- More detailed rules in IFRS - Conversely, the IFRS have rules for situations that are uncommon in China, such as more detailed employee benefit plans. Apart from paying employees with company stock, CAS does not address certain types of employee benefits commonly offered by multinationals. Difficulties can arise when the parent company attempts to translate such a package to its Chinese subsidiary. In this case, the company may need to consult with the MOF as to how these transactions should be recorded.
- Delayed implementation of IFRS - When new updates to the IFRS are released, the MOF first reviews them to determine whether the new rules are appropriate for China and whether it will decide to incorporate them CAS. As a result, the adoption of new IFRS standards is often delayed or does not happen at all. This can lead to further divergence if the countries where other entities of the corporate group are established adopt the new IFRS rules earlier.
Mapping: converting Chinese financial reports
The problem of differing accounting standards is most visible when an overseas parent company requests financial information from its Chinese subsidiary. As the two companies are required by law to follow different standards, the information from the Chinese subsidiary needs to be ‘translated’ to fit into the overseas parent company’s books, in a procedure known as ‘mapping’. Larger multinationals tend to have specialized software for assisting the corporate group with this process, but as this software tends to be very expensive, SMEs often need to do their conversions manually.
There are two major points a company needs to be aware of when ‘mapping’ its books:
- The first is the divergence of accounting rules between Chinese and international accounting standards, as discussed previously. Whether performed in-house or outsourced to a trusted advisor, the company’s accountant needs to take a detailed look at the differences between the CAS and the target accounting system, as well as explore whether any of the firm’s activities are affected, often spending several days in the process. If outsourcing accounting work, it is important to notify your accountant of the need to translate your accounts as soon as possible and ensure that this information is shared throughout the company. If the accountant only learns of this request later, this may significantly delay the process.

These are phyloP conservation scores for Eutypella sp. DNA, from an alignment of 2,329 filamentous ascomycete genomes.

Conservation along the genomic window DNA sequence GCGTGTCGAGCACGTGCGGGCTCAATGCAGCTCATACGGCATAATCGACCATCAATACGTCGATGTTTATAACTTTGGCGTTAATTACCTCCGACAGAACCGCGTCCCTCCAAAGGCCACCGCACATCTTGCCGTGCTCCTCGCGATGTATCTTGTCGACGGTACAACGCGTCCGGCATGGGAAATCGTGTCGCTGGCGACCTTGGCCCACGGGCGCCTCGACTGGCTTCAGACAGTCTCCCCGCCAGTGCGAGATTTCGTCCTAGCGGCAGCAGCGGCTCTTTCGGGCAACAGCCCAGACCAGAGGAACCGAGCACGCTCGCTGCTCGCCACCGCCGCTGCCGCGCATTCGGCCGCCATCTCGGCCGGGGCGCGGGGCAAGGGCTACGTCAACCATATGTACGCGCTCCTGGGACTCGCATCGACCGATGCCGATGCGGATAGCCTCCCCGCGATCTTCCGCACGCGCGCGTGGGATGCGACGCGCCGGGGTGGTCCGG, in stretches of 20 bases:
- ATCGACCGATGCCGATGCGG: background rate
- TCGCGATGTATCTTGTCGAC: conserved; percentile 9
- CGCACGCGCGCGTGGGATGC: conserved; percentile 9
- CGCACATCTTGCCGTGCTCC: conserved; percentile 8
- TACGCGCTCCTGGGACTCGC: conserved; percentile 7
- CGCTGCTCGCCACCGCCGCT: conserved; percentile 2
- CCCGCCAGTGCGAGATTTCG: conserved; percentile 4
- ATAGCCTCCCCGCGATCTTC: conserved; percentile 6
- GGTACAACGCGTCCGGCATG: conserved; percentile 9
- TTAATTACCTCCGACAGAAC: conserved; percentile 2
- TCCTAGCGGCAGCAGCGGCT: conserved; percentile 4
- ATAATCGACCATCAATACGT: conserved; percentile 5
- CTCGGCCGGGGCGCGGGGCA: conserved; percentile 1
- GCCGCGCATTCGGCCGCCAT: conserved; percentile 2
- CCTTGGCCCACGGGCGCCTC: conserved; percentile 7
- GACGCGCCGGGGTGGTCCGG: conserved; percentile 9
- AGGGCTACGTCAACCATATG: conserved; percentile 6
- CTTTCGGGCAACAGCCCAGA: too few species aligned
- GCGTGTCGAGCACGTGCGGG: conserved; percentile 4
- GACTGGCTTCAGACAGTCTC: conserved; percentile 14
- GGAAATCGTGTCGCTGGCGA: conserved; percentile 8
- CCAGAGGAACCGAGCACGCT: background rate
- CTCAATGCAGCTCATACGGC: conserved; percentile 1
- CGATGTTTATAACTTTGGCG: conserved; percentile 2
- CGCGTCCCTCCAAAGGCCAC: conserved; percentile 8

- The second is the difference in accounting entry codes. Conversion is a one-time procedure that the outsourced accountant needs to complete when first contracted by a new company. Once the accountant determines which Chinese entry matches which foreign entry, these figures can be automatically converted.
The Canadian Trade Commissioner Service in China recommends that readers seek professional advice regarding their particular circumstances. This publication should not be relied on as a substitute for such professional advice. The Government of Canada does not guarantee the accuracy of any of the information contained on this page. Readers should independently verify the accuracy and reliability of the information.
Content on this page is provided in part by Dezan Shira & Associates a pan-Asia, multi-disciplinary professional services firm, providing legal, tax, and operational advisory to international corporate investors.